The service acts like a global GSM roaming service, routeing all calls and texts to your smartphone number via a satellite connection.
All passengers need do is download and install an app to enable the service. They then switch their phone to inflight mode and enable a Wi-Fi connection to the onboard Satcom Direct SDR router, which requires a software update for the new service to work.
Formerly known as AeroV+, the new brand better reflects the functionality of the system.
Calls to and from the ground are treated as VOIP calls via the satcom connection.
All outgoing calls will correctly show your number as the originator, which increases the chance of it being answered. Incoming calls also correctly display the number of the person calling you.
Chris Moore, Satcom Direct’s Chief Commercial Officer, said that the system will work with ViaSat Ku-band systems and Inmarsat SwiftBroadband (SBB). ViaSat can support up to two voice calls concurrently, while SBB can support up to four.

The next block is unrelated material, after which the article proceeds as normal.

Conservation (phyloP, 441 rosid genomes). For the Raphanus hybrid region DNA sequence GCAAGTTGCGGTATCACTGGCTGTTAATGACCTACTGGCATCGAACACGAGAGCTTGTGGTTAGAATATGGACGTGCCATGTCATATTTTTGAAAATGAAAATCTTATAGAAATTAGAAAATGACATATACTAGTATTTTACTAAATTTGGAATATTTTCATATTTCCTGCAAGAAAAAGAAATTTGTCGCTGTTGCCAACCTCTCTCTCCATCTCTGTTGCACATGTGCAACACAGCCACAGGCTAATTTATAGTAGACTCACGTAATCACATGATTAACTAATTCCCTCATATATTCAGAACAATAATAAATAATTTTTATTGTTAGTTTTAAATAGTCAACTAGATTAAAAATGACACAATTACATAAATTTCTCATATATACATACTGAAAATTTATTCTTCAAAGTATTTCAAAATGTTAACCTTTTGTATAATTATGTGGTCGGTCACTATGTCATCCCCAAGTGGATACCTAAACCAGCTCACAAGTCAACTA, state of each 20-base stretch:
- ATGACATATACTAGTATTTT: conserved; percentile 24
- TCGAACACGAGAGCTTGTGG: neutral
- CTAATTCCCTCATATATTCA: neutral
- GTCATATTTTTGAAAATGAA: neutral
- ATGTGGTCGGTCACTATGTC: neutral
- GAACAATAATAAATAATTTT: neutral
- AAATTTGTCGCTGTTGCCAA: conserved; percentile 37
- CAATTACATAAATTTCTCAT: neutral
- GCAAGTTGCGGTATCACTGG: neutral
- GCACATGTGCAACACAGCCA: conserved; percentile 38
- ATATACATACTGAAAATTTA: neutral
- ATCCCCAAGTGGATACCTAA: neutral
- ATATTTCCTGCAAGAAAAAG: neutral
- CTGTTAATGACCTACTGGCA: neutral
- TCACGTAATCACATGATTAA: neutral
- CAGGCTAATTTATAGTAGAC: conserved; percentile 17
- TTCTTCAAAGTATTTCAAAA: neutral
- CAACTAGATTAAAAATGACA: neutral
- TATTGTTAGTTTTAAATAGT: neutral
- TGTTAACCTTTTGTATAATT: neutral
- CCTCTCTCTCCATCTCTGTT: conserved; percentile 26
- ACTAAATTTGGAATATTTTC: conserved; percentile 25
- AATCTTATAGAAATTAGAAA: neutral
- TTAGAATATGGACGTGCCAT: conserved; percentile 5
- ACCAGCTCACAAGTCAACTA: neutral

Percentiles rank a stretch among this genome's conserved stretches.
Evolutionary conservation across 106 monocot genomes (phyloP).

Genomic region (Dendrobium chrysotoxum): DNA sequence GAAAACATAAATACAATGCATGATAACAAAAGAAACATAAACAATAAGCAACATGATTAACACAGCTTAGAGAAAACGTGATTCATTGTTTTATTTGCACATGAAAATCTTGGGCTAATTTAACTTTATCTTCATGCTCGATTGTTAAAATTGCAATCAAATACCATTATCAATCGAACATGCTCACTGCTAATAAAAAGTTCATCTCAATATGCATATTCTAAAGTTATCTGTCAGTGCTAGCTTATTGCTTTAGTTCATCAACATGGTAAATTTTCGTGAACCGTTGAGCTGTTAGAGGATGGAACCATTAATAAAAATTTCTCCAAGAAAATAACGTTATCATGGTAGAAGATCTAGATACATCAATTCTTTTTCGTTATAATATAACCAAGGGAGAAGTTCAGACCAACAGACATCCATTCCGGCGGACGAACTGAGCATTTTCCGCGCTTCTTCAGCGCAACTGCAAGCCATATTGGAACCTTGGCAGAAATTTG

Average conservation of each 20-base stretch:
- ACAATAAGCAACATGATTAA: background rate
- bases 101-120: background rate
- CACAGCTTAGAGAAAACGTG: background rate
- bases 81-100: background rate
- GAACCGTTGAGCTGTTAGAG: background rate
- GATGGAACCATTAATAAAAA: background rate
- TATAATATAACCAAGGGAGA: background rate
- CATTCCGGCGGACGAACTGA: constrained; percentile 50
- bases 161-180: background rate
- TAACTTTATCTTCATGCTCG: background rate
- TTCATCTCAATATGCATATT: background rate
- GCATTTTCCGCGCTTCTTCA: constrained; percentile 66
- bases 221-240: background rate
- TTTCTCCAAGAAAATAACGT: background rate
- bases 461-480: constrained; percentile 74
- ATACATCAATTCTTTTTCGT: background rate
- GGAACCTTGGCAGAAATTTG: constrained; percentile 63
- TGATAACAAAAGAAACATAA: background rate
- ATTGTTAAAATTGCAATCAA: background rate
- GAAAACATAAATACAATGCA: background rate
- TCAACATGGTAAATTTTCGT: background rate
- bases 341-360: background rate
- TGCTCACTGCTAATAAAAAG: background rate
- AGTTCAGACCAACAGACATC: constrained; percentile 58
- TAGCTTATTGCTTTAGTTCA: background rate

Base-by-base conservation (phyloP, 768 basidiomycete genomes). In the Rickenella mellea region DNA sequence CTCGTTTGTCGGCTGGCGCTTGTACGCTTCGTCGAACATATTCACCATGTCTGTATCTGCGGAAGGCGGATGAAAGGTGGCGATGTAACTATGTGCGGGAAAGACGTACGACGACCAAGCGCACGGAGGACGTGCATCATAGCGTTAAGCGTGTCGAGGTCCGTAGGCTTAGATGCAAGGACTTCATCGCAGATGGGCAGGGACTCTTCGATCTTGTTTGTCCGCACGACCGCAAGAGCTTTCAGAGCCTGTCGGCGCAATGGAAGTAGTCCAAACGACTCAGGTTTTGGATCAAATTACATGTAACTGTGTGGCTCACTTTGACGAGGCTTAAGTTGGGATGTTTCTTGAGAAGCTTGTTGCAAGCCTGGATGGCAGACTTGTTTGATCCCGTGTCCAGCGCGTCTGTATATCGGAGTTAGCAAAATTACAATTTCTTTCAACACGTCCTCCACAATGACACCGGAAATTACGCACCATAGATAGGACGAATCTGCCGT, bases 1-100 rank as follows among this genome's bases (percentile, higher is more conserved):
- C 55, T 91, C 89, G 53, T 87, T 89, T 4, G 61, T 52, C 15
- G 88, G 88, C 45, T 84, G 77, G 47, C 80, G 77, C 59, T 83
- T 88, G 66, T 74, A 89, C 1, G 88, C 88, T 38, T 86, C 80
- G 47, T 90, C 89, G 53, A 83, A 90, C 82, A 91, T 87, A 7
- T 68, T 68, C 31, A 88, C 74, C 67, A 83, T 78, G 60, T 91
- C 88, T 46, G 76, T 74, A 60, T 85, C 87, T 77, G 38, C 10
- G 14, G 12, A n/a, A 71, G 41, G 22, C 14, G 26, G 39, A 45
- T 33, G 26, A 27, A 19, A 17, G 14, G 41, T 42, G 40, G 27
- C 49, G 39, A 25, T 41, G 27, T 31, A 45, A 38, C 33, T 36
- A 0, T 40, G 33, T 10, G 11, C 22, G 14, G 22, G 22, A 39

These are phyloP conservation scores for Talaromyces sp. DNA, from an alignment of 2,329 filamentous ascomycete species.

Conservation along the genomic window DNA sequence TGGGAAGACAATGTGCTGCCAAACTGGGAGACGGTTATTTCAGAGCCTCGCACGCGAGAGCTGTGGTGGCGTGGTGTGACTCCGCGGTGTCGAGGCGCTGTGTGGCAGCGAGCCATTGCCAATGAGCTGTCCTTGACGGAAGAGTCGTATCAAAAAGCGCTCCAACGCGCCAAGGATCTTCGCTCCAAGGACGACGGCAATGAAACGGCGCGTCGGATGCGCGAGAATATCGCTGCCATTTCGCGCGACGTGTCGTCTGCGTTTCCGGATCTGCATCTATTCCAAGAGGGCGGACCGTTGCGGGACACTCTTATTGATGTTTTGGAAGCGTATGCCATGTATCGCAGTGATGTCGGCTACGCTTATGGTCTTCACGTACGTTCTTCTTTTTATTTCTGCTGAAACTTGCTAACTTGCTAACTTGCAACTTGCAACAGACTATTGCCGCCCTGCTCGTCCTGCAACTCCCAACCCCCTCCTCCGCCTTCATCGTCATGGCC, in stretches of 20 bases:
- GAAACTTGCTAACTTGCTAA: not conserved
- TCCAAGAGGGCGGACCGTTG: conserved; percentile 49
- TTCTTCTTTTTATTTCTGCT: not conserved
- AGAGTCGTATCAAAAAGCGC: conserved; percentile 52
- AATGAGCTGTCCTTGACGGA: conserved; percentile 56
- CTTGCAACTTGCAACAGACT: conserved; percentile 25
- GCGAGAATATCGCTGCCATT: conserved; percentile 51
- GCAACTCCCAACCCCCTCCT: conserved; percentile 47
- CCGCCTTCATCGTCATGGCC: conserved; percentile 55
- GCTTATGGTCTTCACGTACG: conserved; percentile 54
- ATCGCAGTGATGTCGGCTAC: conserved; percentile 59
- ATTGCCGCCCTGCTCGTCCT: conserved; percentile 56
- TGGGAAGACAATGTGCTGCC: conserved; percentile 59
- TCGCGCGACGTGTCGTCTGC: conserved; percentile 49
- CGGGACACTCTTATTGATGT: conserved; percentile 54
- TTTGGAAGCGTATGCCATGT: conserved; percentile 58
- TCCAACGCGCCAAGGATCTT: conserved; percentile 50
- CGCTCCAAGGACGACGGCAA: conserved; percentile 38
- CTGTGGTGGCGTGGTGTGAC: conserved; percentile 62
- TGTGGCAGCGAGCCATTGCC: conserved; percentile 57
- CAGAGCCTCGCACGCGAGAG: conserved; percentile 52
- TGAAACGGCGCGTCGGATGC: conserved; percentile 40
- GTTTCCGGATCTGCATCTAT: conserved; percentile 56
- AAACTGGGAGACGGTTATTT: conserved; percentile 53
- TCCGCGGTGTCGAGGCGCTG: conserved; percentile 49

“The call quality is excellent,” said Moore. “Before this you would have needed the phone number of the aircraft and know that the person you are calling is actually onboard.
“And with outgoing calls there is no “+87” or other strange number displayed when you call, so your recipient is more likely to answer it.”
The Apple iOS app is ready and Android is coming soon. A Windows Phone app is also in the pipeline and Blackberry compatibility is being looked at.
Satcom Direct says it is the only company that provides this service globally without any change of infrastructure on the aircraft. It doesn’t involve a costly picocell and there is no need to shut the system down over some countries, such as India and China due to a lack of a roaming agreement.
Users pay per minute or per text. Satcom Direct can also bill the aircraft owner, and give a full breakdown of all call costs if required. It says the service has been trialled around the world with more than 10 different customers.
Moore said that putting a picocell on board and aircraft can cost around $250,000 on top of a satellite system. On a BBJ it is nearer a $1 million.
But the cost of entry for a system with GlobalVT is less than $100,000 and its SDR Router already has STCs available on a wide range of aircraft types.